This is the first of an occasional series on the recruiting of Aaron Maybin of Mount Hebron.
This summer, Mount Hebron senior Aaron Maybin lifts weights for two hours every day, then heads to the track for 30 minutes of footwork training. Next, he travels back to his home in Ellicott City to check his mail, which often includes a dozen letters from football coaches at Division I colleges. He spends most evenings with a phone pressed to his ear, talking to coaches who would love for him to attend their school.
To Maybin, one of the nation's most sought-after defensive ends, football has become more than a sport -- it's a job.
The 17-year-old is working on the biggest business deal of his life. It has been that way since last spring, when the 6-foot-4, 220-pounder's performance at football camps drew rave reviews from college coaches. Auburn, Illinois, Maryland, Penn State, Vanderbilt and Virginia have offered him full athletic scholarships -- and it's still early in the recruiting process.
Maybin is relishing this chance to play college ball, but he also sees it as a way to get a college degree that will help him long after he has retired.
So he said his decision won't be based on the athletic opportunities alone. He scrutinizes depth charts and rosters, looking at defensive ends and how many years of eligibility they have left. But he also is reading about college journalism programs because, down the road, he sees himself hosting SportsCenter, not being featured on it.
"Football is a big part of me, but it doesn't define me," he said. "This is a win-win situation for me. I'm going to play big-time college football and get a free education. Let's face it: There's a lot that goes into making a decision like this, so that's why I treat it like a business deal. I would love to go to an Ivy League school that has a great football team that can win a national championship, but that place doesn't exist."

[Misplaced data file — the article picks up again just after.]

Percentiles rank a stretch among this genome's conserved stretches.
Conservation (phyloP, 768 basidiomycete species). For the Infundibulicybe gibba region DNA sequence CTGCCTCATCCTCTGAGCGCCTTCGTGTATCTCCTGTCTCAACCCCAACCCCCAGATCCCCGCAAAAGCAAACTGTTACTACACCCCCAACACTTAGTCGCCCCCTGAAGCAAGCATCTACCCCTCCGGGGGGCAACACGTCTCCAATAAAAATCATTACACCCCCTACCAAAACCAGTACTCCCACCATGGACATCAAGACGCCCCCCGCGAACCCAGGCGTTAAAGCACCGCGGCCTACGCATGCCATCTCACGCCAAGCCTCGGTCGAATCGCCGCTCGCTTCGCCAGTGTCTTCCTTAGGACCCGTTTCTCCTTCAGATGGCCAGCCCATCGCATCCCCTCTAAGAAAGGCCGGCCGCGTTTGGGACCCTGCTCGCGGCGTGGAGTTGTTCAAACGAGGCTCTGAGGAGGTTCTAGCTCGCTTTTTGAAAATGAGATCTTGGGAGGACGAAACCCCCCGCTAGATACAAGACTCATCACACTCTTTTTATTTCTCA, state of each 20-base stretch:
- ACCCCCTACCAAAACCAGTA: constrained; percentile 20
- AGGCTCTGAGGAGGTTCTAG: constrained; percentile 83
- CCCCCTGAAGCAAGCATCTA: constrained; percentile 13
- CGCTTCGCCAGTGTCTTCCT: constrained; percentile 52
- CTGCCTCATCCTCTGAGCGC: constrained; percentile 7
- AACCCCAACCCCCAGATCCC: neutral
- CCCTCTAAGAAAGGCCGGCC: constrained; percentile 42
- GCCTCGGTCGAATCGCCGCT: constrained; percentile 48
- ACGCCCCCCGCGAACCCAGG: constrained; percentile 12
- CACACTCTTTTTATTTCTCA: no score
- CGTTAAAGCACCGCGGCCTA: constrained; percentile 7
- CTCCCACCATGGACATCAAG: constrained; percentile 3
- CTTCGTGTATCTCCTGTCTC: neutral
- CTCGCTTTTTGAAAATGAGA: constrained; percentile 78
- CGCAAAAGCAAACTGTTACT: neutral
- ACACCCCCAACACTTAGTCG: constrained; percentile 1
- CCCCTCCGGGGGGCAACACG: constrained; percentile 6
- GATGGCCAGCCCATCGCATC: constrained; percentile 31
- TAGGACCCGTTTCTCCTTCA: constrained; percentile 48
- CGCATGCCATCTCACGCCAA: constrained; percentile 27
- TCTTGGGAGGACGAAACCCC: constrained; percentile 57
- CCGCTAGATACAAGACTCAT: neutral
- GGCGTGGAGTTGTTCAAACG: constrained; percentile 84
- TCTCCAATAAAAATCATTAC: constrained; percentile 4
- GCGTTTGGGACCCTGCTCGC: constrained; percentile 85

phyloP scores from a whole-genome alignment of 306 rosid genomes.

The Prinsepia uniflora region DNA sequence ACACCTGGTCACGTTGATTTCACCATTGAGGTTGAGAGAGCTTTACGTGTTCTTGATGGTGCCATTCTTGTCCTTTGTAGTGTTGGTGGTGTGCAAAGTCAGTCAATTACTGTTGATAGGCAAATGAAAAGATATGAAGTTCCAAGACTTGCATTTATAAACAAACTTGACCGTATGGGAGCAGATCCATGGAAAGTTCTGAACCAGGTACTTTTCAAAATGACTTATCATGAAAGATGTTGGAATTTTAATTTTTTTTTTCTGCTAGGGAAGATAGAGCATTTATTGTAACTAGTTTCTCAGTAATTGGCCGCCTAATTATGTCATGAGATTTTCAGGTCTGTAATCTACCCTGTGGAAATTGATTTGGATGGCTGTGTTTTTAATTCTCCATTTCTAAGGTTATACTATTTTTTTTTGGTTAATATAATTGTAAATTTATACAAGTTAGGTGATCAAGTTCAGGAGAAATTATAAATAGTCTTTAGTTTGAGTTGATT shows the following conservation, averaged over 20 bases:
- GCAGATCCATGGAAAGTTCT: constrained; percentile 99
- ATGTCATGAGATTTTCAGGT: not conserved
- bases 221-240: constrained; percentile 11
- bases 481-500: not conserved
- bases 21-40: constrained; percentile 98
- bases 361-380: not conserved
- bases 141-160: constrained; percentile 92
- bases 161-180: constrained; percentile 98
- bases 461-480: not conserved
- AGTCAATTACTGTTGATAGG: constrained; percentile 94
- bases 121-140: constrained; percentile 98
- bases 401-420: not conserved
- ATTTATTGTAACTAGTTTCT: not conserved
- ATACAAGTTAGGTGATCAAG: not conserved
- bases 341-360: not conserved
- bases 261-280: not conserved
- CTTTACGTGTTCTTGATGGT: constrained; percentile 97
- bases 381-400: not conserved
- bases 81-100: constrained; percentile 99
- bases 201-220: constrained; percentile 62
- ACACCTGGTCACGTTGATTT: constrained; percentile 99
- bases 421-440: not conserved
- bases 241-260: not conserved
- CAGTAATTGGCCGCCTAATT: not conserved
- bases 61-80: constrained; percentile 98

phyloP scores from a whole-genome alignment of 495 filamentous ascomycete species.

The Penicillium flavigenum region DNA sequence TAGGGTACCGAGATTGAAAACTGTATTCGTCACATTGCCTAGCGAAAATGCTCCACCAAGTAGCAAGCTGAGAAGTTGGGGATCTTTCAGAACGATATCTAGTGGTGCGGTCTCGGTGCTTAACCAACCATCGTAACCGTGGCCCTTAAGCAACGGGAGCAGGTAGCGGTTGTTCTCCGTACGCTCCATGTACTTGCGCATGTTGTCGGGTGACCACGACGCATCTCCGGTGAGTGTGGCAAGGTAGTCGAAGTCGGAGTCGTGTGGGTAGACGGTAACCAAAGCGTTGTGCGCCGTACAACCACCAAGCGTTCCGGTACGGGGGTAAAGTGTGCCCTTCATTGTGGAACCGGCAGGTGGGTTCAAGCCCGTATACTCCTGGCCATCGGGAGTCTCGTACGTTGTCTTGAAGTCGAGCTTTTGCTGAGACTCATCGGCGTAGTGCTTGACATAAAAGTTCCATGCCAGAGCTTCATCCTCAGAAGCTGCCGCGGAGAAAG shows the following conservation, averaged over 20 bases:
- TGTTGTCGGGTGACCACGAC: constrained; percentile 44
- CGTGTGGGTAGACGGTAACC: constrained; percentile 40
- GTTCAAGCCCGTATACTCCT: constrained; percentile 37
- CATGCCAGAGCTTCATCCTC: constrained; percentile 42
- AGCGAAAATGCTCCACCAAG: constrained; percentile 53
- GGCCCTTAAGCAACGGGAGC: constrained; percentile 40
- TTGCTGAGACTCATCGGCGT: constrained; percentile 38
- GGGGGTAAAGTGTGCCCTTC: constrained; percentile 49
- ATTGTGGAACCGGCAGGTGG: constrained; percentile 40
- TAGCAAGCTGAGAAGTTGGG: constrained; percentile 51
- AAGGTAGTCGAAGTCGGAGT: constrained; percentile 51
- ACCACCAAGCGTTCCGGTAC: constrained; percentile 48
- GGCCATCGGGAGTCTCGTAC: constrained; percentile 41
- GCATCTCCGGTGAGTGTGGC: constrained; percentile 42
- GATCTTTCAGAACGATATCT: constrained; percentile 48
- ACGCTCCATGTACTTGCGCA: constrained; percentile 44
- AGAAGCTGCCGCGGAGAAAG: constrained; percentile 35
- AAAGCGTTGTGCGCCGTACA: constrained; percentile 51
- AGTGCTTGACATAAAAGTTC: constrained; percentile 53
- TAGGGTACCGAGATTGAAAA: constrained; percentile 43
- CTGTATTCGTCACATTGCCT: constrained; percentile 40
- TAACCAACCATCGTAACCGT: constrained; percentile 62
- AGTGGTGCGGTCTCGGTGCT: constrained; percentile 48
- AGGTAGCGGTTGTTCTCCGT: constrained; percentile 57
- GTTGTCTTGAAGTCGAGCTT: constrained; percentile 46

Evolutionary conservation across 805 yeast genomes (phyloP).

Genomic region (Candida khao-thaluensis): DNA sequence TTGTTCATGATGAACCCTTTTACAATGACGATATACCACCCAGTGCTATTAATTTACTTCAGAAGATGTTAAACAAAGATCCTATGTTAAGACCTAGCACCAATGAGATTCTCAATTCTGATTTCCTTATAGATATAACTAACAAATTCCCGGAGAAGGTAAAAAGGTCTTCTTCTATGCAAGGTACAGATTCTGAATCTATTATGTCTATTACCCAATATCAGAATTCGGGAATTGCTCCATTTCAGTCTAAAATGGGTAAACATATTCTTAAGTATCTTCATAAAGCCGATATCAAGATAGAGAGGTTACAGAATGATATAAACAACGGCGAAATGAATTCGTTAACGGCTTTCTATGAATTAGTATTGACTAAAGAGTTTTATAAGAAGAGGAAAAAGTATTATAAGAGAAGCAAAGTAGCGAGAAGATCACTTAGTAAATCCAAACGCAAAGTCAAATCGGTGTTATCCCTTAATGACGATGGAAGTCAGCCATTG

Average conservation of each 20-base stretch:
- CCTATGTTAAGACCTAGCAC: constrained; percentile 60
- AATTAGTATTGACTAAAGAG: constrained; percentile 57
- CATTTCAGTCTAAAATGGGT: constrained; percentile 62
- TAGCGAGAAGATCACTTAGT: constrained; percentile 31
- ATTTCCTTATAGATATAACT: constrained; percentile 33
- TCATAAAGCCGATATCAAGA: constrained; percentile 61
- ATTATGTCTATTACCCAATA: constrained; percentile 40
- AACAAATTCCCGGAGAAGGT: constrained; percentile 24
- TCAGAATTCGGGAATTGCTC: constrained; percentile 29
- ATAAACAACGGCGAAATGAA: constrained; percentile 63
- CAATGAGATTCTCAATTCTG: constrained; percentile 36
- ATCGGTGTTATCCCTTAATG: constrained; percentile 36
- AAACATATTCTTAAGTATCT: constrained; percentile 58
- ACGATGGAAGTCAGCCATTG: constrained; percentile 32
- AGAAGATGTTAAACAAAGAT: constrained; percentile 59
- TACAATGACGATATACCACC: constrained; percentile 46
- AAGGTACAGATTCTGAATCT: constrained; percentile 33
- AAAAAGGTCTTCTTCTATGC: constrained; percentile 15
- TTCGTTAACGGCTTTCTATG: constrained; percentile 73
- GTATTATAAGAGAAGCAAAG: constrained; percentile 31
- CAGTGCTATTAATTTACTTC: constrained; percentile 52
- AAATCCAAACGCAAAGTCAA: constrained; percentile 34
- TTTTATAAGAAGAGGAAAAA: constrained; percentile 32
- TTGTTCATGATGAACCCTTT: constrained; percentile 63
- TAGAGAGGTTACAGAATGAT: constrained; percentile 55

Despite great statistics his sophomore and junior seasons, Maybin didn't emerge as a coveted recruit until he went to camps at Penn State and Maryland, where he outperformed many top East Coast players.
"I think after colleges saw his game tape and then saw what he did at camps, he became a big-name recruit," said Tom Lemming, a national recruiting analyst who puts Maybin among the top 20 defensive ends in the country. "I think when college coaches look at Maybin, they take one look at him and love what they see because he has so much upside. He definitely passes what they call the eye test."
For Maybin, the "eye test" is a time of 4.5 seconds in the 40-yard dash, a 41-inch vertical jump, a 315-pound bench press and a developing body. Coaches use the eye test to speculate on a recruit's potential, and Maybin's is even more impressive than the 80 tackles and nine sacks he recorded last fall demonstrate.
"Every day I check my mail, and there's a big stack of mail for me in my box at school that I have to give to Aaron," Coach Larry Luthe said. "Coaches call here all the time wanting to talk with him and asking for updates. We've never been through an experience like this because it's been more than 30 years since we've had someone go play Division I-A football."
When he isn't working out, Maybin is traveling with his father this summer, on a fact-finding mission to Georgia, Auburn, Florida, Florida State and Miami.
"I'd say we've already put 40,000 miles on our . . . Explorer in the last year," Mike Maybin said. "Aaron plotted a course when he entered high school to play college football. And what we're going through now is all part of the process."
"Sure, there are times when I want to shut my phone off, but there are a lot of players who aren't getting this attention, so I feel honored," Aaron Maybin said. "Besides, I talk to everyone so I can make a good impression because I never know when I might be sitting across the table from them asking them for a job."
But he also knows the process is going to become more stressful. He plans to take official visits to five colleges this fall -- the maximum allowed by the NCAA -- and announce his decision by Feb. 1, the day players can officially commit.
"I don't know what's going to happen because this is so new for my family," Maybin said. "Every piece from here on out fits in the puzzle in some way. I just have to make sure I put it all together and like what I see before deciding where I want to go."